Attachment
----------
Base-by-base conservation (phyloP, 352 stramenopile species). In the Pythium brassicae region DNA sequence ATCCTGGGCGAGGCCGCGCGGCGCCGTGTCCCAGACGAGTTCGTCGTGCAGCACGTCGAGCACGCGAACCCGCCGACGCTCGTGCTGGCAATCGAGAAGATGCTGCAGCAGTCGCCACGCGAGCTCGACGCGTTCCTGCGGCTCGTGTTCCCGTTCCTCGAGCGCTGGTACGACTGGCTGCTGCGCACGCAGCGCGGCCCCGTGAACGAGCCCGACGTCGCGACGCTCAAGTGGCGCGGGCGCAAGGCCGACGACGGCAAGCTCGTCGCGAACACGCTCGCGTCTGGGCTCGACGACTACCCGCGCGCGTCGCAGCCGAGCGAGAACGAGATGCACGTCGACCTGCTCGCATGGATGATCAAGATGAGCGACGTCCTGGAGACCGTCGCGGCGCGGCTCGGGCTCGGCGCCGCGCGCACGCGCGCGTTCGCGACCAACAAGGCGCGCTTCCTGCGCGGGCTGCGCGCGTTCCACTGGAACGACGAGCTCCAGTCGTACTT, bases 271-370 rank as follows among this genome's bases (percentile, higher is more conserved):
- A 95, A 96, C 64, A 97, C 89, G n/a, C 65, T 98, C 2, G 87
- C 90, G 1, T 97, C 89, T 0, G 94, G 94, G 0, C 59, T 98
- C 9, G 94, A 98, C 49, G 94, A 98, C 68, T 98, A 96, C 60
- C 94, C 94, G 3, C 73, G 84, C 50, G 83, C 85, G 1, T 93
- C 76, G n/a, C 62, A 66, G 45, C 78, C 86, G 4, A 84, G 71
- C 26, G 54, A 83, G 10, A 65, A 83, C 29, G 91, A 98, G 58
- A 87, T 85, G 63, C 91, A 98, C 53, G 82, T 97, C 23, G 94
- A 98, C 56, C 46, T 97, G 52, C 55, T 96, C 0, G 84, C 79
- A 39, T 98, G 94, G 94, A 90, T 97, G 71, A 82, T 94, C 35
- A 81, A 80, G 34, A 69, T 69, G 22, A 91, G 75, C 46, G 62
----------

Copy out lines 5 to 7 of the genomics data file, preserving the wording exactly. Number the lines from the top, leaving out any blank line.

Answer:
- C 94, C 94, G 3, C 73, G 84, C 50, G 83, C 85, G 1, T 93
- C 76, G n/a, C 62, A 66, G 45, C 78, C 86, G 4, A 84, G 71
- C 26, G 54, A 83, G 10, A 65, A 83, C 29, G 91, A 98, G 58